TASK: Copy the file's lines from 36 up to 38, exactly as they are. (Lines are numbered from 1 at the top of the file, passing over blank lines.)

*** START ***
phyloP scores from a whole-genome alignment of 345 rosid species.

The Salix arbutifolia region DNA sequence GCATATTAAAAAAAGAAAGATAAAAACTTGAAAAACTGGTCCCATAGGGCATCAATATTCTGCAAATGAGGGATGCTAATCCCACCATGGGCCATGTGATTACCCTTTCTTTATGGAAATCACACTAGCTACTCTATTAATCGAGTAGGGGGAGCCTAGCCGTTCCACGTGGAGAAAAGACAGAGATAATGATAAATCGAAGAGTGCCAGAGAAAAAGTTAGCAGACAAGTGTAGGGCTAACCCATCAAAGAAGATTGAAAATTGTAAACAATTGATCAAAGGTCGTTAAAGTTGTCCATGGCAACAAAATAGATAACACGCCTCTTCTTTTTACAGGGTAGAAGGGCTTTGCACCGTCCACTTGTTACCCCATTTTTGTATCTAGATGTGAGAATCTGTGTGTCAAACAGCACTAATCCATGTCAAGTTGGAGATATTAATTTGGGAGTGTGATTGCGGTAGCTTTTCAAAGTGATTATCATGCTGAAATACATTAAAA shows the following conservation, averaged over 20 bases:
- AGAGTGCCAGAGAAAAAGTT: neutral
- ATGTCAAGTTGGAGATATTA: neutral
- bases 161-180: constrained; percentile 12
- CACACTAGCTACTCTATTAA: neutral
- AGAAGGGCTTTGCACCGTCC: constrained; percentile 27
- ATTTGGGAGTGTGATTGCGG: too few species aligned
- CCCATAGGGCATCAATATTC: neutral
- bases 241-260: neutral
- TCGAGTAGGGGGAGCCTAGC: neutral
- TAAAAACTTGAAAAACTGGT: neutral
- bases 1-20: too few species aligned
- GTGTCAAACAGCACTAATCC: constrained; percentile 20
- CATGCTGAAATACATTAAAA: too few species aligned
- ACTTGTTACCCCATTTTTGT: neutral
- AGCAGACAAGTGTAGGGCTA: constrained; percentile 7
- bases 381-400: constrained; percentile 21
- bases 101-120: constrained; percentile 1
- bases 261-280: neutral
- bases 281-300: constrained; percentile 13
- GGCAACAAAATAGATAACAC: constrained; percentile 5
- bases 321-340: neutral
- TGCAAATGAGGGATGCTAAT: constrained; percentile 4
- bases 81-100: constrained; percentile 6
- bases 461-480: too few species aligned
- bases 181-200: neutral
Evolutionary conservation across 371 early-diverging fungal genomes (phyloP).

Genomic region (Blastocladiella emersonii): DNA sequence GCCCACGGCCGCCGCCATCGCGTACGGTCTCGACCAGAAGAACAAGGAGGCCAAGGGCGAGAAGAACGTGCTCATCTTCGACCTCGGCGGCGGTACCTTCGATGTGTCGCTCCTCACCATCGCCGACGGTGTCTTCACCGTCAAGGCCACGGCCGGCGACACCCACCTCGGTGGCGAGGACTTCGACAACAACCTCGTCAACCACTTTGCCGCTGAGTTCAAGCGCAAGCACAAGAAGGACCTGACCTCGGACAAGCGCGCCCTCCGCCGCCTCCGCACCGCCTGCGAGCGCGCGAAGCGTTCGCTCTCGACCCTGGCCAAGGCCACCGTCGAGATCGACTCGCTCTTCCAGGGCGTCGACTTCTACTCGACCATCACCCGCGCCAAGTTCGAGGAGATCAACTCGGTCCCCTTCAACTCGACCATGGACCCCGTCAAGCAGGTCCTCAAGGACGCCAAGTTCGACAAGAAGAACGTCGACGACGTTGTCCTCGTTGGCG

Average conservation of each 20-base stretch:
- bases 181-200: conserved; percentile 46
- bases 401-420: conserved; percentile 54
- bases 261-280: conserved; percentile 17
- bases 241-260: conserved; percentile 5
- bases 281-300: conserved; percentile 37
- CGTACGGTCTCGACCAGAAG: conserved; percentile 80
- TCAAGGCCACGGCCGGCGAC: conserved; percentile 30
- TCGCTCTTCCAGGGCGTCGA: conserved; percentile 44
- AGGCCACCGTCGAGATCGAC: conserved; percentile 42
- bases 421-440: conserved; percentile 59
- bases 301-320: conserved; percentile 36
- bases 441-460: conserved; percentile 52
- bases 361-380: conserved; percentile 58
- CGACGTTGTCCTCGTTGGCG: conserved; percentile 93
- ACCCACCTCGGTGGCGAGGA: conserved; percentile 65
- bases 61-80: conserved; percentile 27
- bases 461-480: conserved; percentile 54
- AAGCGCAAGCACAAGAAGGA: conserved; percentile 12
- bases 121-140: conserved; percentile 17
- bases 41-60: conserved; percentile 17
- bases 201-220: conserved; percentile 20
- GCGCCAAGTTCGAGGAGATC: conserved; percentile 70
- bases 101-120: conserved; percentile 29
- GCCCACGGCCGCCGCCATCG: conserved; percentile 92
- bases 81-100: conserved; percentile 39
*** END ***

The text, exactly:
- CGTACGGTCTCGACCAGAAG: conserved; percentile 80
- TCAAGGCCACGGCCGGCGAC: conserved; percentile 30
- TCGCTCTTCCAGGGCGTCGA: conserved; percentile 44